The 2020s herald a new era of flexibility at work. New technology has made working practices and polices unrecognisable when comparing the beginning of the 2010s with the end.
While the term ‘flexible working’ has been around for years, it is only now that organisations are adopting policies which allow true flexibility. In the majority of cases, this has been enabled by technology developing to a point where there is no tangible difference between an employee being in an office and working remotely.
Technology has given companies the freedom to allow colleagues to work where they want, when they want. International Workplace Group’s Global Business Survey found that 70% of employees now work somewhere other than the office at least one day a week.
Some organisations initially feared that offering flexible working would harm productivity, however, evidence suggests the opposite. A survey of 8,000 employees and employers by Vodafone revealed that following the enactment of flexible working policies, 83% of respondents reported an improvement in productivity. Additionally, 61% said company profits increased and 58% believed the policy had a positive impact on the organisation’s reputation.
Not only does flexible working boost productivity and performance by enabling workers to complete tasks at their best performing times, it also increases trust between organisations and employees, which will improve work quality and help with retention.
New workplace practices enabled by technology
We’ve come a long way from flexibility being seen as employees being able to stay in contact with each other using walkie-talkie style mobile phones, or even pagers. The development of the internet and laptops in the 1990s led to the first green shoots of flexibility by enabling a basic form of remote working.
However, cloud technology, advances in workplace communications technology, and the development of connected mobile devices have been the precursors to the increased availability of flexible working practices.
Being able to share and collaborate on documents in real-time using cloud software has meant that colleagues can work on a project as effectively from different locations as they would in the workplace. Using the cloud has also removed the necessity for employees to be physically in a place of work to access documents from a local drive.
While email initially helped co-workers to stay in touch quickly, and conveniently, when working in different locations, more advanced instant messaging services have made it even easier to communicate. WhatsApp has become ubiquitous, while more advanced services which are ideal for sharing files of all types, such as Slack, are favoured by many businesses to ensure employees communicate effectively.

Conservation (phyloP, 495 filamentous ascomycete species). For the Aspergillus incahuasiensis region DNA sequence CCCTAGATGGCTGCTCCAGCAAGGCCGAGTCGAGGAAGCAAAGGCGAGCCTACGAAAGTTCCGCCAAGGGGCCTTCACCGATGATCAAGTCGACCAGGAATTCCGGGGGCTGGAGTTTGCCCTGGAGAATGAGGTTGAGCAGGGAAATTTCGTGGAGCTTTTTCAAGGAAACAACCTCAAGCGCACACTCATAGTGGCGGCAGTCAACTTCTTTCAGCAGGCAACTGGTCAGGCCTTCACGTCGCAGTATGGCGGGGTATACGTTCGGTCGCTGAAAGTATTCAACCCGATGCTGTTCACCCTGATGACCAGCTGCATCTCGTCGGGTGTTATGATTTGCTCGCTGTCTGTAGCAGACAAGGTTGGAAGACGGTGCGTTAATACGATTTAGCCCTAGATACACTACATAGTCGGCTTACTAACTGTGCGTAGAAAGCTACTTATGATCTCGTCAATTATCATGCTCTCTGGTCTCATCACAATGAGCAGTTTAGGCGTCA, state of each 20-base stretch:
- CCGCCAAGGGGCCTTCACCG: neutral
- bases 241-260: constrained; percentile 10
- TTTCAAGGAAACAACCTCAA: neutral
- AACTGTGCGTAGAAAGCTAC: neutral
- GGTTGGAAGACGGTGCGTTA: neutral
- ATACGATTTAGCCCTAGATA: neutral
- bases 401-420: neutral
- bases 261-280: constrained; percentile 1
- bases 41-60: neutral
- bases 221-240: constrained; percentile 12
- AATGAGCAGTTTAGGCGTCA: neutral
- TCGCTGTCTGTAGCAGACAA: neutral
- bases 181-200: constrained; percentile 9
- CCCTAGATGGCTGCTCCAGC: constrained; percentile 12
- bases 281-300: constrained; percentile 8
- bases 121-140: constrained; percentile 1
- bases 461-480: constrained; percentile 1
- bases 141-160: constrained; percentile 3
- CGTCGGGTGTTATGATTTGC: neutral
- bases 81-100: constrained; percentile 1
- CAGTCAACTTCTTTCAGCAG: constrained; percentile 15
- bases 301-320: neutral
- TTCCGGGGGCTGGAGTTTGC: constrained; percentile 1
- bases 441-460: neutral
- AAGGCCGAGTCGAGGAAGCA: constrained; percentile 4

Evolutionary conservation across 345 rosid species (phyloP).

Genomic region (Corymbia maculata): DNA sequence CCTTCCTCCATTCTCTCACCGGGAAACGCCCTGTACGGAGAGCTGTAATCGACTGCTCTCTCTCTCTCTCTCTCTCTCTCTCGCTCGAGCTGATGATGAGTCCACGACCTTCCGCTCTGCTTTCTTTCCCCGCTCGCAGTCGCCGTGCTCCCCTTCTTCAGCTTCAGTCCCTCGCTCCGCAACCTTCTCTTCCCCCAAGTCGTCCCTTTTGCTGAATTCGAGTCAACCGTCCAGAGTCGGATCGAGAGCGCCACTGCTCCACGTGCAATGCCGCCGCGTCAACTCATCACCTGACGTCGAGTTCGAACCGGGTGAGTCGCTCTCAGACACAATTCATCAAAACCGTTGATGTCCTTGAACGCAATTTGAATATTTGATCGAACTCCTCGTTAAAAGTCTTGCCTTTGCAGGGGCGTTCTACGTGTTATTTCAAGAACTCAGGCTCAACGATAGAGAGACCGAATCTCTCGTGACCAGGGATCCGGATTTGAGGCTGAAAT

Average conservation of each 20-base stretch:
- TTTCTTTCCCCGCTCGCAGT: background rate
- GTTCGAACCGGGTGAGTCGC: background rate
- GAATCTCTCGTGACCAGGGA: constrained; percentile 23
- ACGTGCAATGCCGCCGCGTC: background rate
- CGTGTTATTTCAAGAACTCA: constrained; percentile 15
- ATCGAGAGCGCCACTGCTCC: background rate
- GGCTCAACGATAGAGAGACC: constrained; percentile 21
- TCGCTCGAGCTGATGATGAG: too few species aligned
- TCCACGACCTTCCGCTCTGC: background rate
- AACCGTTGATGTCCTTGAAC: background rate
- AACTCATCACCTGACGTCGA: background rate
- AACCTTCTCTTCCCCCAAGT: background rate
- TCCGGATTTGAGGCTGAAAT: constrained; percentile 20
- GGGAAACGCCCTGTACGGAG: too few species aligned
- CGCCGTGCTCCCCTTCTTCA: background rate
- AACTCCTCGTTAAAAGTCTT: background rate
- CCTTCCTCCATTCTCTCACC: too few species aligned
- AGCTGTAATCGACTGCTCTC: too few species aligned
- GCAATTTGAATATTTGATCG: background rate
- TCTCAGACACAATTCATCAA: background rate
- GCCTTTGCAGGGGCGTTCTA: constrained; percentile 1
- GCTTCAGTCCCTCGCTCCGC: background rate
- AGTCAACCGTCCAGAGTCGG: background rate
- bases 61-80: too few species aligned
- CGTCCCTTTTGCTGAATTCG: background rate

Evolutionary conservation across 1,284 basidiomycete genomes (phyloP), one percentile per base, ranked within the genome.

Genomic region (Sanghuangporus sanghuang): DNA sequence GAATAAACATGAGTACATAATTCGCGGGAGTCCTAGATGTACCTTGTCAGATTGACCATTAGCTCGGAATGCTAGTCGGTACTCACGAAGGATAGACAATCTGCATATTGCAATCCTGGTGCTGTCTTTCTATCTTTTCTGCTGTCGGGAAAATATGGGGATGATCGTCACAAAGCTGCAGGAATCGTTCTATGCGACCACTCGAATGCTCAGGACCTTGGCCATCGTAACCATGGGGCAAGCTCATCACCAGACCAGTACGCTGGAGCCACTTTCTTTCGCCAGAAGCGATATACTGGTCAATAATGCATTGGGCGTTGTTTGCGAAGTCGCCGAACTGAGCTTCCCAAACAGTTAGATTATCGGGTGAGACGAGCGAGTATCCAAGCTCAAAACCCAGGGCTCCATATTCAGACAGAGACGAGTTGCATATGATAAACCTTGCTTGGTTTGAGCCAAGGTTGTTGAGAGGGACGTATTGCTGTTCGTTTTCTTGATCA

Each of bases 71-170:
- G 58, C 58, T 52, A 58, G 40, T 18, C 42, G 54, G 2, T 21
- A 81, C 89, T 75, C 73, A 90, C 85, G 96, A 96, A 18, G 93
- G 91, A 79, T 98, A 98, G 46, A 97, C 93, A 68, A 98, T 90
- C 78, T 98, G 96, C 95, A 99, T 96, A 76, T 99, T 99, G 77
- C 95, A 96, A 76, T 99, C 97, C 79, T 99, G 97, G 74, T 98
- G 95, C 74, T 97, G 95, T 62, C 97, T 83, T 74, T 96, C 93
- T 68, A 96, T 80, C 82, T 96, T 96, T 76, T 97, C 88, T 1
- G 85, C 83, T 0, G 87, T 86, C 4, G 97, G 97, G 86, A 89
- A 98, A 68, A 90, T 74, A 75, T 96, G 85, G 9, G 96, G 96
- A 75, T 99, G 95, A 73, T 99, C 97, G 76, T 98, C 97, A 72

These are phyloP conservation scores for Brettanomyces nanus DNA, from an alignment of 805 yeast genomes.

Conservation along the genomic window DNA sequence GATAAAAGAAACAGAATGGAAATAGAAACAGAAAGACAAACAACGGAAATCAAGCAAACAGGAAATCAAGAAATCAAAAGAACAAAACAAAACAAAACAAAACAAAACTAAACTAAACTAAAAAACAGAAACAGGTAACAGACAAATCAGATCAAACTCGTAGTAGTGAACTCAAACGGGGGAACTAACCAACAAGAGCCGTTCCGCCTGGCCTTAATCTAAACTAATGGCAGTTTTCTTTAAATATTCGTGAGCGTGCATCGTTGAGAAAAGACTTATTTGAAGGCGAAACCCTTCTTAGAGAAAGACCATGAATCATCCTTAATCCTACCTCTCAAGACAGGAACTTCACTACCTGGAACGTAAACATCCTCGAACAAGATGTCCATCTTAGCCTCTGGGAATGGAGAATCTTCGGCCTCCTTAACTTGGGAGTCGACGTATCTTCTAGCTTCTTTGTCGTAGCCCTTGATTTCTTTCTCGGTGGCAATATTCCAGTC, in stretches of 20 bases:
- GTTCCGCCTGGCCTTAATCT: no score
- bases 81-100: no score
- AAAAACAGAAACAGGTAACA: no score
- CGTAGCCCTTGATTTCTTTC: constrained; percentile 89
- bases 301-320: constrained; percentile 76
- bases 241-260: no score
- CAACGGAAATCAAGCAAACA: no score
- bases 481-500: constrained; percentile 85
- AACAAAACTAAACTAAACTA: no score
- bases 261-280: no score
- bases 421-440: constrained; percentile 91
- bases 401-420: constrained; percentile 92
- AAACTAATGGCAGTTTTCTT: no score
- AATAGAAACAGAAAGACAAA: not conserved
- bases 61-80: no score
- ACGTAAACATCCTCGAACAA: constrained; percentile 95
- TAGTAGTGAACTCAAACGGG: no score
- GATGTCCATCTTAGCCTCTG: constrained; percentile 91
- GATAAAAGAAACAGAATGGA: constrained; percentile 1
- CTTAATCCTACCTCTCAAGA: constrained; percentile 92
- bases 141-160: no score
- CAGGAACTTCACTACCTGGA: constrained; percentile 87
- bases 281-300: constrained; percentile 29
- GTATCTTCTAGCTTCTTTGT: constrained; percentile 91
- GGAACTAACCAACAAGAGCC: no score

The development and power of modern mobile devices, whether laptops, tablets or smartphones, has removed the limitations previously placed on employees wanting to work remotely. While older devices could replicate some workplace tasks, there were many which the devices could not cater for. New devices, armed with new cloud and communications technology, can function as well as - or even better than - workplace hardware.
On top of existing mainstream technology, innovations like 5G, robotics, and augmented and virtual reality - or even mixed reality using Microsoft’s HoloLens 2 – will continue to break down the barriers which currently prevent some employees from working flexibly.
What HR professionals can do to maximise the benefits of flexibility
The expansion of flexible working has benefitted both employers and employees, but it has created additional challenges for HR professionals. The success of increased flexibility in organisations is dependent on the work HR departments put in to implementing it.
New technology is the foundation allowing employees to work flexibly. It is down to HR professionals to ensure that both managers and their employees understand how new tools will enable them to work collaboratively from different locations. This involves creating a supportive environment with clear communication.
While it is technology which has kick-started the flexible working revolution, it is the HR team who must ensure that businesses have the right strategy in place to take advantage of the opportunities provided by this new style of working.
Seeking talented HR professionals who can implement successful flexible working practices? Or looking for your next career steering flexible working? Contact your local Reed HR branch.